It’s no secret that I have an obscene love of food. What most people don’t know however, is how much that love extends to the utensils and dishes with which food is prepared, served and enjoyed. I would wager, in fact, even my own family is in the dark as to how deep my fondness for all things food-service related runs.
It seems I’m a bit behind in writing this column. Some of you overachievers — I’m looking at you, California — have already sent your kids back to school; last week even. The first week of August! And I’m not going to lie, I want to know how you managed it because my kids, who do not return to school until the second week in September, have interrupted me six times while I wrote this first paragraph. I’m ready for back to school.
As a matter of fact, if I’d known there were states out there who sent kids back to school in early August I may have settled elsewhere to raise my own. In the meantime all I can do is hope Michigan gets with the program and plan for the days when mine do go back. And, if you happen to be one of those parents wistfully thinking of school days ahead with me, I can share those plans I’m making. Especially those that have to do with food. Which is exactly what I plan to do. For the next three weeks we’ll be talking back-to-school food of the local, artisan and handmade types.
On the menu this week: breakfast! Experts agree it’s the most important meal of the day and corporate food giants expend a great deal of marketing moolah harking products that promise to get kids off to a great start — never pausing to divulge the sugar and preservatives that’ll accompany that breakfast, of course — without taking too much time from the precious few moments most families have. What isn’t widely publicized is that locally sourced, handmade breakfasts don’t have to take copious time either and they can be a whole lot healthier.
Here a few of our favorite simple breakfast pleasures that can be taken from farm (or farm market) to table in no time:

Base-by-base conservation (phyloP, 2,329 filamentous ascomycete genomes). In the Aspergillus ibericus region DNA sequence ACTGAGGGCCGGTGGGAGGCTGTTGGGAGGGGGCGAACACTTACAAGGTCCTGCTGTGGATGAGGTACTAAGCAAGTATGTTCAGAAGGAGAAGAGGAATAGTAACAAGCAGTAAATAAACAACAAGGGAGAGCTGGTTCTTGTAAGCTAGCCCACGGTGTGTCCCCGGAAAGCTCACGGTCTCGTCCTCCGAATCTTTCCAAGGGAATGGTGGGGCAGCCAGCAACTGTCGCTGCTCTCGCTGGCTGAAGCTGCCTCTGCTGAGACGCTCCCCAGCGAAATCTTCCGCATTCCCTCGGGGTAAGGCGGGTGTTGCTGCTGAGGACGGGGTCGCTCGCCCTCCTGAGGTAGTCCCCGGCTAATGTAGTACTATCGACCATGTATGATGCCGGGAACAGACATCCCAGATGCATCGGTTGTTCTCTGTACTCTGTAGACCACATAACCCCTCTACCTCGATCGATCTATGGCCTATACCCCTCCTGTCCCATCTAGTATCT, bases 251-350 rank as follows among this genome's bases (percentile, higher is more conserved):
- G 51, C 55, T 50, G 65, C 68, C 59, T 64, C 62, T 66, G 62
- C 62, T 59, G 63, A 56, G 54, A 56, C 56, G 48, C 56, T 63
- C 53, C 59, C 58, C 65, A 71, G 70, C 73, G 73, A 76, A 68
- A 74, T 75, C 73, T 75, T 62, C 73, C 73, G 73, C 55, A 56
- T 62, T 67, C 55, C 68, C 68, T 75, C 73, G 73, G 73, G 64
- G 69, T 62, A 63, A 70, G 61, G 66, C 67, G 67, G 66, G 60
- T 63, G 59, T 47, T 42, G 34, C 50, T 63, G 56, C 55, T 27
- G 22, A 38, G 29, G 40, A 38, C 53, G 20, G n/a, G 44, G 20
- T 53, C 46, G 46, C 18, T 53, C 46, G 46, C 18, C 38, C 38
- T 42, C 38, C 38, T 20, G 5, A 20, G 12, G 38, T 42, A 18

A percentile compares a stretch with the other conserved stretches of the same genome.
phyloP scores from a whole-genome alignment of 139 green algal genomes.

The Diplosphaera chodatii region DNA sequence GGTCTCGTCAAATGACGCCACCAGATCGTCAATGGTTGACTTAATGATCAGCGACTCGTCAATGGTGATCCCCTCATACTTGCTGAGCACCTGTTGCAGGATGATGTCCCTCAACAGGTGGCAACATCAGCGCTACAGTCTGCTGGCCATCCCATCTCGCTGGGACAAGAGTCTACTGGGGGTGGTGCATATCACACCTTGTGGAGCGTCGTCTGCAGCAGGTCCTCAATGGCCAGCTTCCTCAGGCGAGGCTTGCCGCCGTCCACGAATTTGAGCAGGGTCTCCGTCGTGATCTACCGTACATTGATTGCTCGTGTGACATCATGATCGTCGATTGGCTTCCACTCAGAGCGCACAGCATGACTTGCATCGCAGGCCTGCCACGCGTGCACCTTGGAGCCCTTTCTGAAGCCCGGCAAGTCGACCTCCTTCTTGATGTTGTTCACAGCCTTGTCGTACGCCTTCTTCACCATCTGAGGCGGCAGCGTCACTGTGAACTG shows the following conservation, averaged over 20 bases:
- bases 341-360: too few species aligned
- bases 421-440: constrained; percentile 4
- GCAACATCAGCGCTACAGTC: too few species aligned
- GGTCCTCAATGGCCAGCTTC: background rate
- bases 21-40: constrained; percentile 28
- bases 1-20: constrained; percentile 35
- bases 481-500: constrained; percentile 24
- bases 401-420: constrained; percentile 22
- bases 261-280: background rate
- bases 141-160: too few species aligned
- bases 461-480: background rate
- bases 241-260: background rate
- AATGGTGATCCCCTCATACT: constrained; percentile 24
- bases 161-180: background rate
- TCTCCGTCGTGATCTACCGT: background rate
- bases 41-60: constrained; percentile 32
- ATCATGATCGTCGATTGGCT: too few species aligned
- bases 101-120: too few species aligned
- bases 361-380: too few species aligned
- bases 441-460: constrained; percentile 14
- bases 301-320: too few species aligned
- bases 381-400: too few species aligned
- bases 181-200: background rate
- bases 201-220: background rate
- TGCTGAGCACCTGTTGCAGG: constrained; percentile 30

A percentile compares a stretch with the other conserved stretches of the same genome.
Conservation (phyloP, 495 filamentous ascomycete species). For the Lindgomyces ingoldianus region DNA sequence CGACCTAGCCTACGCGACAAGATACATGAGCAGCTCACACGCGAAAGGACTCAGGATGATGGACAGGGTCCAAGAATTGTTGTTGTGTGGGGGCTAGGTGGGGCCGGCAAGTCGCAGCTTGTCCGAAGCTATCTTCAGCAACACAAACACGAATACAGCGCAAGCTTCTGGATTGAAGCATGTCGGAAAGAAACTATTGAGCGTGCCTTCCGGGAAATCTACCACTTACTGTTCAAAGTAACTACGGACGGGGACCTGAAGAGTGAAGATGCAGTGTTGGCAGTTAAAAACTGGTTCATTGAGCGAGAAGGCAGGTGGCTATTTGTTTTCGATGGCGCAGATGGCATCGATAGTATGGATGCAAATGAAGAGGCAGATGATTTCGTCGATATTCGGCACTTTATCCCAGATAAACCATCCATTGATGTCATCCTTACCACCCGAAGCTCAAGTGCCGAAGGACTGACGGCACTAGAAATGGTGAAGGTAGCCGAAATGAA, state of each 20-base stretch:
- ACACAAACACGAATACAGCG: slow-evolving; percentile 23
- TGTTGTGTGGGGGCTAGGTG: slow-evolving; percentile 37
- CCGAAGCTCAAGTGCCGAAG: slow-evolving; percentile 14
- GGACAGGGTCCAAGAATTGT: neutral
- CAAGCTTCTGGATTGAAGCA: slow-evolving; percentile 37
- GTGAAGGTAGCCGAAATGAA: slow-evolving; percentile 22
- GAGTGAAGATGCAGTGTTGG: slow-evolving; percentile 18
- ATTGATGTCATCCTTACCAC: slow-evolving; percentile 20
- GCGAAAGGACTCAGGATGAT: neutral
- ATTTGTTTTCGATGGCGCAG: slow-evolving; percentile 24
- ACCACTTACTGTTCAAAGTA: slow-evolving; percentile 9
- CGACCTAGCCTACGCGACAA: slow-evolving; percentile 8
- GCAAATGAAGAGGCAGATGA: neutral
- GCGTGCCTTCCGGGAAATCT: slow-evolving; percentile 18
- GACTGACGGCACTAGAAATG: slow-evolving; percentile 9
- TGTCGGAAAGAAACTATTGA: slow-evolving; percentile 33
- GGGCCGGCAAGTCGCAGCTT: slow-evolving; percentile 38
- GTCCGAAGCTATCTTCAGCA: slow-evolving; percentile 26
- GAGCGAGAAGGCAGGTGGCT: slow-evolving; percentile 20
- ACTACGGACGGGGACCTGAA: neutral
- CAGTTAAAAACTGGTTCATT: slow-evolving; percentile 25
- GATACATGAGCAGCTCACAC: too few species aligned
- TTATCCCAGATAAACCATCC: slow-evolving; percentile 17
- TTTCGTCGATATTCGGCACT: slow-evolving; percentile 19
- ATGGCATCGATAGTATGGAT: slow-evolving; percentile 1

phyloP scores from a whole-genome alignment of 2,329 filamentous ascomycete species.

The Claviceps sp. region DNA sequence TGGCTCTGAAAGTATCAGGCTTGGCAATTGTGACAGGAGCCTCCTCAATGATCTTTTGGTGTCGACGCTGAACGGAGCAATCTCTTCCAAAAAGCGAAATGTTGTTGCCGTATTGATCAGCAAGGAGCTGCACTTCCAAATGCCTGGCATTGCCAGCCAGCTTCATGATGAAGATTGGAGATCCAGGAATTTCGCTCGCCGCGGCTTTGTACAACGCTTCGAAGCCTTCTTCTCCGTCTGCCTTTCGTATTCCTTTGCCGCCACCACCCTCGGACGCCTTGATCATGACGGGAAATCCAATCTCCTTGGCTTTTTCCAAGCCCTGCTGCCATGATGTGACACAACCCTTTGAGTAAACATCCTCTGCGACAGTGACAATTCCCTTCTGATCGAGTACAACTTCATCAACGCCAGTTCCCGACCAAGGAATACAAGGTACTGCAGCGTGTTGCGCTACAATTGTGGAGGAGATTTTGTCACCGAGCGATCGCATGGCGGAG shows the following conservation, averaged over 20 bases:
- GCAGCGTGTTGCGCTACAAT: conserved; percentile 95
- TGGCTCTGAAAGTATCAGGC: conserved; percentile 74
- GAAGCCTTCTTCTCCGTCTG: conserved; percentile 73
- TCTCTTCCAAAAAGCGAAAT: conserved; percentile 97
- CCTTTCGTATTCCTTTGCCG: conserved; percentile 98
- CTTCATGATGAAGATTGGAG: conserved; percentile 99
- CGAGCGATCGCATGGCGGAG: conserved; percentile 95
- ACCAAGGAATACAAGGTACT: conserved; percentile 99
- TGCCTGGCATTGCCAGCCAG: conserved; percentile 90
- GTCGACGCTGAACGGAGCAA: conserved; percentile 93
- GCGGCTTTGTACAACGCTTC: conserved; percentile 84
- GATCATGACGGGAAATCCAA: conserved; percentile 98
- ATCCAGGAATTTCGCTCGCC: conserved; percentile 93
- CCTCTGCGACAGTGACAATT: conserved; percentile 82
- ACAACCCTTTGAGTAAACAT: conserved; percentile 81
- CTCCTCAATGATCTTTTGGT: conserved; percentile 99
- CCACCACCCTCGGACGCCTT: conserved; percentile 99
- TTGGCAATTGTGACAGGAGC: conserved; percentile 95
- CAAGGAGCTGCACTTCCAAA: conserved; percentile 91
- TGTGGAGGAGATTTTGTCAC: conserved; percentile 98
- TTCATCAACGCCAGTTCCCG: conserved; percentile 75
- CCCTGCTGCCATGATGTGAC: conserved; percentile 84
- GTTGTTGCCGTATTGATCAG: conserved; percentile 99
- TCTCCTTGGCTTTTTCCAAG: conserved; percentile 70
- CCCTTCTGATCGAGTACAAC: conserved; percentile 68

French Toast. You’ve eyed the homemade breads at the farmer’s market long enough. This weekend make your way to the booth and buy a few loaves. Yes, a few. Take them home, cut them into thick slices, coat them in egg and make french toast, removing them from the heat just before they’re done. Freeze them with a slip of wax paper between each slice and you can literally pull french toast from the freezer for a quick and easy breakfast all fall and winter. Just pop the slices in the toaster or toaster oven and warm. And remember, this is not your Grandma’s french toast. Experiment with herbed or onion bread dipped in garlic spiked egg and topped with sour cream rather than syrup, for instance.
Overnight Oatmeal. In a large bowl mix enough steel cut oats for the whole family with just enough soy milk to cover and leave the whole thing in the fridge. In the morning pull out the oatmeal, which will now be soft and thick, mix it with your favorite local fruit — dried or fresh — nuts, spices or honey and either eat cold or microwave just long enough to heat through.
Scrambled Eggs. I like mine topped with salsa; my husband likes his with sliced mushrooms and sharp cheddar; my oldest daughter likes her with just a dash of pepper and my youngest, well, she’s a purist, she likes them plain. No matter the fixin’s however, it never takes long to make them. I use the microwave. Yes, the microwave. And the bonus, very little clean up. My girls can even make eggs themselves this way. Just break an egg or two into a glass dish, microwave on high at thirty second intervals, stirring and fluffing with a fork each time until the eggs are done to your desired dryness.